What, how and who? Perspectives of problem substance use treatment from those experiencing homelessness and precarious housing: Key components and methodological observations

First published: 13 March 2019 | Last updated: 28 March 2019

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Dr Hannah Carver

Knowledge Exchange Fellow

I am a Knowledge Exchange Fellow at the Salvation Army Centre for Addiction Services and Research, University of Stirling. I am a qualitative researcher with interests in families, young people, women and homelessness. Current projects include research and knowledge exchange activities in health, homelessness and substance use, including a NIHR funded study, SHARPS, a feasibility study of a peer-delivered relational intervention for people experiencing homelessness and problem substance use. I completed a PhD in 2017 at Edinburgh Napier University, conducting a qualitative study to explore substance use communication between looked after young people and their carers.



Aims: There is limited evidence regarding how treatment for problem substance use should be delivered to those experiencing homelessness. Synthesising qualitative studies enables both deep understanding of a subject, as well as generation of new theory, to inform future research. A meta-ethnography was conducted to develop a deeper understanding of effective problem substance use treatment from the perspective of those experiencing homelessness and precarious housing.

Methods: Electronic databases, websites and reference lists were searched for primary qualitative research published from 2000. Eighteen papers were included in the synthesis. First and second order data were extracted and coded thematically using NVivo. Reciprocal and refutational analysis identified similarities and differences between studies. The final line of argument synthesis identified key components of effective treatment which informed model development.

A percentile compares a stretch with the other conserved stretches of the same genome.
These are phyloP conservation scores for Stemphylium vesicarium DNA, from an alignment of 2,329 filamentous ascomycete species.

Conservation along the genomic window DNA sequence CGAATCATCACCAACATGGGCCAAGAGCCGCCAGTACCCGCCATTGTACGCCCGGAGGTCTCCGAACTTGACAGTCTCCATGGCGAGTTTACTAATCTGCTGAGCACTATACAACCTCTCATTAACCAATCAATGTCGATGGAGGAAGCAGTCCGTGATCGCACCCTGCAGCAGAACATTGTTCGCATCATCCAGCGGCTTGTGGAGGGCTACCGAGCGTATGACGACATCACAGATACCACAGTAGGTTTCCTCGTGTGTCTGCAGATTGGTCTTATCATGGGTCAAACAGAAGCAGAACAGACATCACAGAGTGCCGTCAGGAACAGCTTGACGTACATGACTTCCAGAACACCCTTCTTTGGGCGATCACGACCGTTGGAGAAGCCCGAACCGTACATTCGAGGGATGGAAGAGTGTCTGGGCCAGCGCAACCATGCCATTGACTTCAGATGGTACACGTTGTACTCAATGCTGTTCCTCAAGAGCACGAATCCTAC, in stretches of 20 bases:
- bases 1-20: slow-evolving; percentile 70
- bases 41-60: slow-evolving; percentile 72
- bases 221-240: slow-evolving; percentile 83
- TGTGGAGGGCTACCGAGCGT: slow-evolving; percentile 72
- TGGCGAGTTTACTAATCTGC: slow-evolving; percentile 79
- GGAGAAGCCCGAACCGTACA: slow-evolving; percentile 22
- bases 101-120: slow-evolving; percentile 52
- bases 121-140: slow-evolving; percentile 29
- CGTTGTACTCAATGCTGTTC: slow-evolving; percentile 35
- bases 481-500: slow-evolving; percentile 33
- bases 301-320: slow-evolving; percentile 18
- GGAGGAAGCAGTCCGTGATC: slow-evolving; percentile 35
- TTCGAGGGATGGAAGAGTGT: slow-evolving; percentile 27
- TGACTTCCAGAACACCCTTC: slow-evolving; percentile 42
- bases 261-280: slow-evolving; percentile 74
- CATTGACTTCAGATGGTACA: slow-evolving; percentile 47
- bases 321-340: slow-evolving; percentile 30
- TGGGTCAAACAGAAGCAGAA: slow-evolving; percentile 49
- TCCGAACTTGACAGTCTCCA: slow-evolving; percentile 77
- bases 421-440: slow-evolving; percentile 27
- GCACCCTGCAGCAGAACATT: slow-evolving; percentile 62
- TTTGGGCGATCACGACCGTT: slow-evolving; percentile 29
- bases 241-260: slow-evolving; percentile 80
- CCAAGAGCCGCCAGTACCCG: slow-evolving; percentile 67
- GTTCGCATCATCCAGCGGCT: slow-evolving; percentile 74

Results: The findings related in three key ways: ‘what treatment works’, ‘how treatment works’, and ‘barriers’. Particular interventions, service environment, treatment philosophy, and the importance of choices were all central features of ‘what works’. In terms of ‘how’, the need for support, compassion, time, stability and help to ‘(re)learn how to live’, were common elements. Stigma, shame and lack of trust were identified as major barriers. The line of argument synthesis highlighted methodological observations related to missing voices within published studies.

Conclusions: Our findings highlight key components of effective substance use treatment for those experiencing homelessness and precarious housing. It extends understanding of the particular needs of this group of men and women in new ways, with important implications for policy, practice and research.

 

Dr Hannah Carver